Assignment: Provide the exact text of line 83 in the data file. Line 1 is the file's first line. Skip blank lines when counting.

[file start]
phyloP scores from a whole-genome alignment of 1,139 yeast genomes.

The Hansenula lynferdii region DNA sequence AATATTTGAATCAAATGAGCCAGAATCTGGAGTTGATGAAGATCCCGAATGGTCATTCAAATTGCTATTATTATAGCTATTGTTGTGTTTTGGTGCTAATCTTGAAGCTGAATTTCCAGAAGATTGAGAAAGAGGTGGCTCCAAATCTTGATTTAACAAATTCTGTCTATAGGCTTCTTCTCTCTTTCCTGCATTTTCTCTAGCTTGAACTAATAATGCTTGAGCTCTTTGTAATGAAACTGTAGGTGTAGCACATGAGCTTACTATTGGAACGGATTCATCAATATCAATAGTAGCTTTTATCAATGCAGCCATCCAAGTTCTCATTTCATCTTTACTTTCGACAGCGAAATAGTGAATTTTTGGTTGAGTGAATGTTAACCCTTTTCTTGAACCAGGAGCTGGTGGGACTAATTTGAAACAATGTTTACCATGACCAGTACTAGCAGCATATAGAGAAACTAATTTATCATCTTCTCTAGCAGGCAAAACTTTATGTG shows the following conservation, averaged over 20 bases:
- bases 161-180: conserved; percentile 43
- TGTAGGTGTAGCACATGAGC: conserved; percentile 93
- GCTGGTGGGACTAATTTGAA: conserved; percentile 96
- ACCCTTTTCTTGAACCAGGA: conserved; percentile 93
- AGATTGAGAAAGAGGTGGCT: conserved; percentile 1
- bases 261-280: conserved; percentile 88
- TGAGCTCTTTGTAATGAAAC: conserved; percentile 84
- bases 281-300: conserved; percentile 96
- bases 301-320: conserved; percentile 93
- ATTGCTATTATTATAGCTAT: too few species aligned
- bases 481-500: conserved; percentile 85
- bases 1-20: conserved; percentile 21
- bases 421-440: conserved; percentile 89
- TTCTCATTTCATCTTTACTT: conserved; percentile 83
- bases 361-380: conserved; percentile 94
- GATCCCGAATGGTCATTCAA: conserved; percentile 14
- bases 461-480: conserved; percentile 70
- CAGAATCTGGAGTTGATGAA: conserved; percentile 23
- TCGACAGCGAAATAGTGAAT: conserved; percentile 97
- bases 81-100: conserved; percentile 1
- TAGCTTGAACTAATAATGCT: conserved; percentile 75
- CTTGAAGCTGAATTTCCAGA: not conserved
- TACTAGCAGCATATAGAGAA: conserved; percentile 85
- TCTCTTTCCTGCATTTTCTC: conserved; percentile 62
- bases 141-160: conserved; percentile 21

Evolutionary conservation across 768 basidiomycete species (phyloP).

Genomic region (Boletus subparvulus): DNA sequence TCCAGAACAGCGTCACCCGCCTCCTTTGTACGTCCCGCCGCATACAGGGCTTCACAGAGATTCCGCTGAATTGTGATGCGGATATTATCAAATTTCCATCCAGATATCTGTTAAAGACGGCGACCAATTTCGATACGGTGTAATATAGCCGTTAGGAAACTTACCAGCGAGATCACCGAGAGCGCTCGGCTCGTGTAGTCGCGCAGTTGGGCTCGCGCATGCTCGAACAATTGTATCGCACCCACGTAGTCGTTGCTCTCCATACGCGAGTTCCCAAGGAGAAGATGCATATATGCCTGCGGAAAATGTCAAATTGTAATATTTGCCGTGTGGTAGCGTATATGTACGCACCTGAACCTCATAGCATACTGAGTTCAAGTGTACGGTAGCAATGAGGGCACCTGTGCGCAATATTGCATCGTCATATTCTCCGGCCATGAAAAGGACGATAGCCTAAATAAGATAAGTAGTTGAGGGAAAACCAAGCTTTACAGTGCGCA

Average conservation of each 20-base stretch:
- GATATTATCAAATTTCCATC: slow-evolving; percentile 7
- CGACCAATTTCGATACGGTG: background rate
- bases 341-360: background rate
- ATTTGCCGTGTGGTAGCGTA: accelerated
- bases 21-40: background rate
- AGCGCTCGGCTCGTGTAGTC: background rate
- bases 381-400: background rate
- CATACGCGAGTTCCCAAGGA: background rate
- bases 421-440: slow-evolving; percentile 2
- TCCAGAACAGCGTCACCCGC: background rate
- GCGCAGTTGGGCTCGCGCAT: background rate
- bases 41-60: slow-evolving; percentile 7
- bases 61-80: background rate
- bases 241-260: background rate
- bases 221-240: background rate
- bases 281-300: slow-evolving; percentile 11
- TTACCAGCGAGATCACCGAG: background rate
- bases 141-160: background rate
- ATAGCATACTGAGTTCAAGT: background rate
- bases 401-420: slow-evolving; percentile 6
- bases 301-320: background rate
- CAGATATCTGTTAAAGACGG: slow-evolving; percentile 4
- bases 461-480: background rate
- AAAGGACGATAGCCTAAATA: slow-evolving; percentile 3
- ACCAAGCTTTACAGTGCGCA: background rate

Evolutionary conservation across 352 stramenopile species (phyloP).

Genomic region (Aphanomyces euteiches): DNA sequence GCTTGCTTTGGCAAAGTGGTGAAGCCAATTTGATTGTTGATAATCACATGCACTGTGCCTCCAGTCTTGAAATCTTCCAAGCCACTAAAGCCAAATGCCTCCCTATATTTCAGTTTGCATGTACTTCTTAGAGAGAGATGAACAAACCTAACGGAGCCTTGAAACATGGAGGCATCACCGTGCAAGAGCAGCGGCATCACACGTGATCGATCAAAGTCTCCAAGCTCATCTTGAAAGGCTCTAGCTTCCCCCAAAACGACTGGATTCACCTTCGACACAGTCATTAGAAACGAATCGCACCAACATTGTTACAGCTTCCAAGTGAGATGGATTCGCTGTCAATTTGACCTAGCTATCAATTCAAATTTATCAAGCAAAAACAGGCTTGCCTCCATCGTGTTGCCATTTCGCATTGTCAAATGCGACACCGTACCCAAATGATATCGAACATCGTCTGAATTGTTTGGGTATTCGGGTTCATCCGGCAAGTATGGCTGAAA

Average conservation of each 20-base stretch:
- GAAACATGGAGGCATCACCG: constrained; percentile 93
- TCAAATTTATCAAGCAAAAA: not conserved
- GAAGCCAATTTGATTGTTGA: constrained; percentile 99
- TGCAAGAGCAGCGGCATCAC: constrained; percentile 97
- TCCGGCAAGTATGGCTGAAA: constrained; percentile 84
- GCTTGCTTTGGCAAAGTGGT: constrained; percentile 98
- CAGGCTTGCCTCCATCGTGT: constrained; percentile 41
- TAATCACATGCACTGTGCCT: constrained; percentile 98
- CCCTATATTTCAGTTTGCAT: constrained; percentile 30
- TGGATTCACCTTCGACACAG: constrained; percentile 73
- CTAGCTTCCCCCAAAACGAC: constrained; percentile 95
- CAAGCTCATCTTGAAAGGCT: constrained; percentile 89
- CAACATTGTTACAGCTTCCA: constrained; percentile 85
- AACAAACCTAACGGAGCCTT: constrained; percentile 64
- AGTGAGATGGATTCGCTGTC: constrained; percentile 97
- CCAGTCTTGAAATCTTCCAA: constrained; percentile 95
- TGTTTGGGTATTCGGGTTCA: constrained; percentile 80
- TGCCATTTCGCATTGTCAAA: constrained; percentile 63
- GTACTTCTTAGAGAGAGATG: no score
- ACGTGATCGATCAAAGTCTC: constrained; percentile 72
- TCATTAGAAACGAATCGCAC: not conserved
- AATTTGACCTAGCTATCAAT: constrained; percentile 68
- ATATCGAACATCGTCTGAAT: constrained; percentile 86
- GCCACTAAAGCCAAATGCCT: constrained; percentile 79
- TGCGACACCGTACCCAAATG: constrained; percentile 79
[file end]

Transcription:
- TGCGACACCGTACCCAAATG: constrained; percentile 79